Saturday

29th Apr 2017

US mocks European fury over Iraq reconstruction contracts

  • US President George Bush laughed off European legal threats (Photo: EU Commission)

The rhetoric was sharpened in the new transatlantic political and legal spat yesterday - just days after a trade war over steel was averted.

There was sharp criticism of the US government's decision to award lucrative Iraqi reconstruction contracts to only those countries with troops in the country from the European Commission and German Chancellor Gerhard Schröder.

Dear EUobserver reader

Subscribe now for unrestricted access to EUobserver.

Sign up for 30 days' free trial, no obligation. Full subscription only 15 € / month or 150 € / year.

  1. Unlimited access on desktop and mobile
  2. All premium articles, analysis, commentary and investigations
  3. EUobserver archives

EUobserver is the only independent news media covering EU affairs in Brussels and all 28 member states.

♡ We value your support.

If you already have an account click here to login.

A spokesman for the European Commission said that contracts should be awarded on the basis of international law and World Trade Organisation (WTO) rules. He added, "we don't need another trade conflict".

Mr Schröder said, after a meeting with UN Secretary-General Kofi Annan, "international law must apply here. It does not help to look backwards".

For his part, Mr Annan described the decision as "unfortunate". France, China and Russia also criticised the move.

Bush laughs off legal threats

But US President, George W Bush laughed off European threats of legal action. When asked about the comments, he joked, "international law? Well, I'd better call my lawyer".

The President strongly defended his decision, saying, "it's very simple: our people risked their lives, the people of the friendly coalition risked their lives and the contracts will reflect that".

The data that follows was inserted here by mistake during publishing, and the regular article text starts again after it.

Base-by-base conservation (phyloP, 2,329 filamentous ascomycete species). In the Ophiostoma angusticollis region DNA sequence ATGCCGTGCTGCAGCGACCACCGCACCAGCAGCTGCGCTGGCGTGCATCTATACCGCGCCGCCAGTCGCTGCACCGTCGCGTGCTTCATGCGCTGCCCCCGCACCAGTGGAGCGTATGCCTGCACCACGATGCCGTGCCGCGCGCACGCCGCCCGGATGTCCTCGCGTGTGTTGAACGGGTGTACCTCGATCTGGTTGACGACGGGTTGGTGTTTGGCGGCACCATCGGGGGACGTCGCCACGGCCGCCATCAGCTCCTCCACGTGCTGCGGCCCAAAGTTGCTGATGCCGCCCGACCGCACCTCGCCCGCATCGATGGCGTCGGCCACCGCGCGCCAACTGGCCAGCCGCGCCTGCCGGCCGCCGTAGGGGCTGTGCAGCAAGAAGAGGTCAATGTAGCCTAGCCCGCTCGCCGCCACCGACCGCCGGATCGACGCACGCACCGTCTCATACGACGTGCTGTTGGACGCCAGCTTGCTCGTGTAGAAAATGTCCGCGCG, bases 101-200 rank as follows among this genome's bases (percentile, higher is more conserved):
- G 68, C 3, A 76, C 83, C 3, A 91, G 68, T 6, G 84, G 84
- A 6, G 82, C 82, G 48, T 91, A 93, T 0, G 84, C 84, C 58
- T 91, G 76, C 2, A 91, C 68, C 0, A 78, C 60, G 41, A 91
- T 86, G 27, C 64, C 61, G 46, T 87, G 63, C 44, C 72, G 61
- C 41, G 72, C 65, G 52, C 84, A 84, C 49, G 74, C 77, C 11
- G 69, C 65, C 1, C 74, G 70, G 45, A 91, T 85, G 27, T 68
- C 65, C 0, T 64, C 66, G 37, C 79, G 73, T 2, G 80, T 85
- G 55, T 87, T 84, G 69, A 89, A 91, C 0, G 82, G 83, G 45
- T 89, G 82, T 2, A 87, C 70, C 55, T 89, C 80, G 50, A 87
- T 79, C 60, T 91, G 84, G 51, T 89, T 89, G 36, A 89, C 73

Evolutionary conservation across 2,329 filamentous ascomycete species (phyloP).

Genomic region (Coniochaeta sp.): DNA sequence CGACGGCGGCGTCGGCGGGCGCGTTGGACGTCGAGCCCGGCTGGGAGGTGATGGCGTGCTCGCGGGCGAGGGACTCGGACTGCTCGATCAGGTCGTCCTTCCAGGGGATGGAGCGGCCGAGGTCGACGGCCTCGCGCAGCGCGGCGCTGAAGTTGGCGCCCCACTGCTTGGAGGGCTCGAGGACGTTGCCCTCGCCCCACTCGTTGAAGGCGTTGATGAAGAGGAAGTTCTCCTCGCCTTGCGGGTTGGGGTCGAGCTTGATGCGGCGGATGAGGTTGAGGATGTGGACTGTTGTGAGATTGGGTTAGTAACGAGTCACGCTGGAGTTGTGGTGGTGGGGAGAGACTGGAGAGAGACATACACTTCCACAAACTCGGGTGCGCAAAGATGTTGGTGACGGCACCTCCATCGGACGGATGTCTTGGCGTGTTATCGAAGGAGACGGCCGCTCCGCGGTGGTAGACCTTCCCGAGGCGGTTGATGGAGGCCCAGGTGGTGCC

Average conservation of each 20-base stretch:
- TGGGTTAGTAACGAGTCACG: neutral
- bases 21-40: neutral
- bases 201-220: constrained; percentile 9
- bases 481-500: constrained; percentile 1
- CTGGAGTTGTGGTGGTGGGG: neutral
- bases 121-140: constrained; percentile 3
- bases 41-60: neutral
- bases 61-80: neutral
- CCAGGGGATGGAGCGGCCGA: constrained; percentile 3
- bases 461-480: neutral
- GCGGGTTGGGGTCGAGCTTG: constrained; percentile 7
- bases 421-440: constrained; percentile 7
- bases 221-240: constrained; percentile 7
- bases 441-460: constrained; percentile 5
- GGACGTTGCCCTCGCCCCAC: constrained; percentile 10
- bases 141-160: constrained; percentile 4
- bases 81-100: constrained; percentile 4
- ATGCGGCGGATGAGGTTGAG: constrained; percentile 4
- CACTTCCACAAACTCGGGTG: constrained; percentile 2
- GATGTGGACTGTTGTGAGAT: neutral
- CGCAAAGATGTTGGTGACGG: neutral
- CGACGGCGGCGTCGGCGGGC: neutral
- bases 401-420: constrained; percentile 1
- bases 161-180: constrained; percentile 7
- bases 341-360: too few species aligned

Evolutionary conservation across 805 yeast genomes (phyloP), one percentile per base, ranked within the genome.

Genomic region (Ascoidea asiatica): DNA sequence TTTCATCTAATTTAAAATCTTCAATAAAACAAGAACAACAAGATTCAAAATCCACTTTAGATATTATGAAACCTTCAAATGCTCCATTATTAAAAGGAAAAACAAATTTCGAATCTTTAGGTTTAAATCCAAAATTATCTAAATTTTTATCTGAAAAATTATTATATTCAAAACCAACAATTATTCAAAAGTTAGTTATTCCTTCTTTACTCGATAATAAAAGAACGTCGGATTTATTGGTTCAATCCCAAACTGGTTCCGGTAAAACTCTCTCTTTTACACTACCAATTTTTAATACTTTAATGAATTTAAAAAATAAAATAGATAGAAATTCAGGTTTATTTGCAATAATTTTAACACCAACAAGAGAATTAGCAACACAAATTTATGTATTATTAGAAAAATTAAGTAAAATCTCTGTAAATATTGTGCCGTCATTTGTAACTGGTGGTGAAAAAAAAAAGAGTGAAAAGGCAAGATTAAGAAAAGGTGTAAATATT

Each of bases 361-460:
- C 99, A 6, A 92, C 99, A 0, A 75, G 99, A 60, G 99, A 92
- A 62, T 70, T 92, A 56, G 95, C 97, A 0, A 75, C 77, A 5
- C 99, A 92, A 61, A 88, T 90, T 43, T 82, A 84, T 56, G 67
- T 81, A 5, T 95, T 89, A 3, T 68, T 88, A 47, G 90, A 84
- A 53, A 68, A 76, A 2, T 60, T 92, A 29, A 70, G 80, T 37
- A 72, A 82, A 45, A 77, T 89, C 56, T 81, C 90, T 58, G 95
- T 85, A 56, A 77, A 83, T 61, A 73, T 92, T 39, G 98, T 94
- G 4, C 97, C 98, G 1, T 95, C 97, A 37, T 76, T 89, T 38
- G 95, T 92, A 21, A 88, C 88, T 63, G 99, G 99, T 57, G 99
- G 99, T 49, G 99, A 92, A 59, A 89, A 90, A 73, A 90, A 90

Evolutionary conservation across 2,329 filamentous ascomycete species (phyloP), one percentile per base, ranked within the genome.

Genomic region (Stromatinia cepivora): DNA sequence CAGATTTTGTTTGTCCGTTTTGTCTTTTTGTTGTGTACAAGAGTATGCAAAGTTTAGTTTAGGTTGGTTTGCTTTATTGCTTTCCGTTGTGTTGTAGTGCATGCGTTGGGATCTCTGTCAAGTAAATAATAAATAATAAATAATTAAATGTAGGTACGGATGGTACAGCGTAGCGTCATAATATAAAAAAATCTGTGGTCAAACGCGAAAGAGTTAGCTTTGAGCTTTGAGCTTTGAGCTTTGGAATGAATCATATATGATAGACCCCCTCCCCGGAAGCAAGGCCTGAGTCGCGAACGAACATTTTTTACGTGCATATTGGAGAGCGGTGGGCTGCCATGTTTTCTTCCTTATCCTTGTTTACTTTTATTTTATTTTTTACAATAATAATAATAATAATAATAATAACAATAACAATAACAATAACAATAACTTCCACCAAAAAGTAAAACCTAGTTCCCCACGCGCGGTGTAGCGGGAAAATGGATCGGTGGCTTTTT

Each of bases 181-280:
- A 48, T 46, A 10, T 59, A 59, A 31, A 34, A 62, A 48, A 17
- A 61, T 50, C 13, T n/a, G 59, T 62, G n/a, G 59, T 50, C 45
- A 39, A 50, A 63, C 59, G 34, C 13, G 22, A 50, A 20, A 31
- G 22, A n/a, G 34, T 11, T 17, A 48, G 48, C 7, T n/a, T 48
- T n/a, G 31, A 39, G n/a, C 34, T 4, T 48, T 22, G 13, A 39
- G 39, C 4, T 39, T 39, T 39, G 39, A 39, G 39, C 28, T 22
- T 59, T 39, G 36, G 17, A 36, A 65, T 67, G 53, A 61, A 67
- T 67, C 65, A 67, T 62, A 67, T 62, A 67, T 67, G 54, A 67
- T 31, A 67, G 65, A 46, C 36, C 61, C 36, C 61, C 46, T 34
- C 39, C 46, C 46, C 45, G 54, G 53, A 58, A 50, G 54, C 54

However, he is keen to keep the "lines of communication open".

He telephoned the leaders of France, Germany and Russia to announce that he was sending a special envoy - James Baker - next week to discuss the restructuring of Iraqi debt.

Encouragement, not punishment

Washington says that the list of eligible countries is an encouragement to join the coalition, rather than as a retrospective punishment for countries who refused to join in the US-led assault on Iraq.

As for legal action under WTO rules, it is unclear how successful a European appeal might be. Experts pointed out yesterday that Iraq is not a member of the WTO and therefore any challenge would be difficult.

In addition, WTO rules do allow discrimination on the grounds of national security, which the US invoked yesterday when making the announcement.

The contracts are worth $18.6 billion.

European firms miss out in Iraq

The EU wants more information about a decision not to award opponents of the US led war against Iraq reconstruction contracts, Brussels is dangling the threat of legal action.

Mob storms Macedonian parliament